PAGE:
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Partial Recall



Occasional fandom commentary, sometimes with pictures.



Updated: 2017-11-07T14:24:47.092+02:00

 



Tähtivaeltaja Award to Lauren Beukes

2017-06-01T23:09:31.177+03:00

The Helsinki Science Fiction Society has announced the winner of this year’s Tähtivaeltaja Award: the best science fiction book published in Finnish in 2016 is Zoo City – Eläinten valtakunta by Lauren Beukes. The novel is translated by Tytti Vitikainen and published by Aula & Co.

The award jury says Zoo City is a strong and unique science fiction novel, a detective story in an imaginative setting, with a story about xenophobia and commercialization. The polarized society is skilfully constructed and seamlessly joins together reality and fiction. The characters are varied, have many aspects and flaws to their personalities, and have their own motivations. There are no absolutely good or bad characters, only people trying to survive in their own ways.

The intriguing idea of animal familiars combines different mythologies, binds the book together, and brings forth themes of redemption, regret, and adaptation. The book also handles serious topics such as problems and conflicts in society. Beukes tells the story in her own, strong voice, with language that reels you in and keeps you turning the pages. Zoo City offers a refreshing alternative to the Anglo American culture that is prevalent in science fiction.

The award jury consisted of critic Hannu Blommila, editor-in-chief Toni Jerrman, critic Elli Leppä, and critic Antti Oikarinen.




Swecon 2017

2017-06-01T18:17:28.577+03:00

This weekend it was once again time for Swecon, Sweden‘s national science fiction convention. The convention was called Kontur and held at the Clarion Hotel Gillet in Uppsala—a very nice venue for a convention of 200–300 members (which category I estimate this one falls in), and a lovely city to visit.

Swecon was a three-day convention as usual, but since Thursday was a holiday (and it’s a Tradition to go to Åland on Ascension Day for an sf con), a bunch of us Finns started the journey already Thursday morning and went to Mariehamn for smÅcon 81/2, organized by Hanna Hakkarainen, and spent a one-night minicon there eating, drinking, playing games, and having Very Serious Panel Discussions. There were even a couple of members who came just for smÅcon and then returned to Finland.

(image)
A Finn, a Swede, a Dane, and a Norwegian walk into a bar… #swecon2017

May 29 01:18
The pubs close early in Sweden. The situation is desperate — Tommy is drinking a lager #swecon2017

May 29 01:39
💀 🐶 celebrated well and properly. Thank you organizers for another 👍Swecon! #swecon2017




Cultural Award to Turtschaninoff

2017-05-11T17:34:25.687+03:00

Maria Turtschaninoff has been awarded by The Swedish Cultural Foundation in Finland. She received their 20 000 € “Big Cultural Prize” yesterday.

Turtschaninoff was commended for weaving stories that feature mythical worlds, nature, and strong women and girls. The English edition of Naondel (prequel to the excellent Maresi) was published just last month.




Sinisalo Interview in Europa SF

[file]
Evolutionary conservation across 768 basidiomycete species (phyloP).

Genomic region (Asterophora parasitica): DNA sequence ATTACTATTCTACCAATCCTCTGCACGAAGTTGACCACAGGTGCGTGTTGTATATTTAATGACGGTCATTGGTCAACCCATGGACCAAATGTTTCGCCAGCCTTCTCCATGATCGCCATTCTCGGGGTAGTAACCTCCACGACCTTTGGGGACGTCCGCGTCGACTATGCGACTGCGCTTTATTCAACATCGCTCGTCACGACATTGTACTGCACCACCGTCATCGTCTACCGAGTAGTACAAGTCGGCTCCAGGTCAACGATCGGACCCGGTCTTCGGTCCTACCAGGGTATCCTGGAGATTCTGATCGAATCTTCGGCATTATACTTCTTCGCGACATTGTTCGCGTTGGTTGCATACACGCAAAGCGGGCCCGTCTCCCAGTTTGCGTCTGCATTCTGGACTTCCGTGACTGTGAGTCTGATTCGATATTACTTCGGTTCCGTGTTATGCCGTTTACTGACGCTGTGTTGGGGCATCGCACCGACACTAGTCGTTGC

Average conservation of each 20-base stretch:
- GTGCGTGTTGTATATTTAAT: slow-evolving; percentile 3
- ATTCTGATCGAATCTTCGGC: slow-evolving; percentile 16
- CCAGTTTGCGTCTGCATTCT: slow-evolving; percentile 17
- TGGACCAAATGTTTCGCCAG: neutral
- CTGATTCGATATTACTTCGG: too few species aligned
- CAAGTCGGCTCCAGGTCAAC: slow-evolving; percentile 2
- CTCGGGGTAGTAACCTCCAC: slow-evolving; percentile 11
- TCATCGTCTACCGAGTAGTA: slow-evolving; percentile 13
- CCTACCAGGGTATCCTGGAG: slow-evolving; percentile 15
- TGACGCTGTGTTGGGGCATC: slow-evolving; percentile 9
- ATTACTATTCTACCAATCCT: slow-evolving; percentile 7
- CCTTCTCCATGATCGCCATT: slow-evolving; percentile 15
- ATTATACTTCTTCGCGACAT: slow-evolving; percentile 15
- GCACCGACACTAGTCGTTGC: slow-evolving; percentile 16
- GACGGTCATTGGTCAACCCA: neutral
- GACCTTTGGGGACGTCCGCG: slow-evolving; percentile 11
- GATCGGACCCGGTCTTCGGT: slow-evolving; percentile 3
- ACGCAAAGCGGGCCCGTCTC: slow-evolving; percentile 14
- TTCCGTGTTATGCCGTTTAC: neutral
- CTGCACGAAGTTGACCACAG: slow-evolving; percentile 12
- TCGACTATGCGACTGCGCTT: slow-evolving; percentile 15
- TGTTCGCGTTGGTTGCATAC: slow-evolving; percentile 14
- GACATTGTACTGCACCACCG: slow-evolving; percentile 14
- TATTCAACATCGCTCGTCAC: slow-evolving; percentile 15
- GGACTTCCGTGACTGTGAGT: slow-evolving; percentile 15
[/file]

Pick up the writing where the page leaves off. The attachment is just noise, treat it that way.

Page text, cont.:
2017-04-27T13:26:15.284+03:00

Cristian Tamas interviews Johanna Sinisalo for the Europa SF portal.

(photo by Katja Lösönen)




R.U.R in Tukkateatteri

2017-04-27T13:18:02.276+03:00

Tukkateatteri in Tampere has produced a play of Karel Čapek’s R.U.R. The premiere was on April 21, and the performances continue until May 19.




Hugo Awards 2017 Finalists

2017-04-04T17:37:46.488+03:00

The finalists for this year’s Hugo Awards have been announced. This year’s Hugos are naturally significant for us Finns since the awards will be given in Helsinki in August. But also for a second reason: two Finns are nominated for Hugos! Huge congratulations to Ninni Aalto and Vesa Lehtimäki (both nominated in the Best Fan Artist category)!

You can also watch the announcements on YouTube if you prefer that format.




Sinisalo Nominated for Prometheus

2017-03-29T21:18:57.448+03:00

Saw this on Twitter a couple of days ago: The Libertarian Futurist Society has released the finalists for the Prometheus Award in the Best Novel category. Among the finalists is our own Johanna Sinisalo with The Core of the Sun. Congratulations!




Samovar

2017-03-29T21:13:08.060+03:00

Samovar is a new quarterly special issue of Strange Horizons that focuses on translated sf. They publish fiction and poetry in both the original language and an English translation.

The first issue of the magazine includes a short story Wither And Blossom (Oka ja kukinto) by a Finnish writer Suvi Kauppila. The magazine is free, so go take a look!

(Hat tip to Cheryl for posting about Samovar)




Finnish Weird #4

2017-03-29T17:25:07.222+03:00

Finnish Weird is a zine that showcases contemporary Finnish Weird fiction. Issue #4 is out, free to download as an ebook or a pdf.

This issue features introductions of three Finnish authors, Magdalena Hai, J.S. Meresmaa, and Viivi Hyvönen, and also a short story by each of them.

The previous issues are also available for download.




Lauren Beukes Comes to Finncon

2017-03-11T22:55:40.532+02:00

Finncon 2018 has announced its first Guest of Honor: South African writer Lauren Beukes.

Beukes has written novels, short-stories, and comics, and also worked as a journalist and a tv scriptwriter. Two of her novels have been translated into Finnish: a disturbingly chilling thriller about a time-traveling serial killer Säkenöivät tytöt (The Shining Girls) and an urban fantasy detective mystery Zoo City – Eläinten valtakunta (Zoo City)—which by the way is one of this year’s Tähtivaeltaja Award nominees.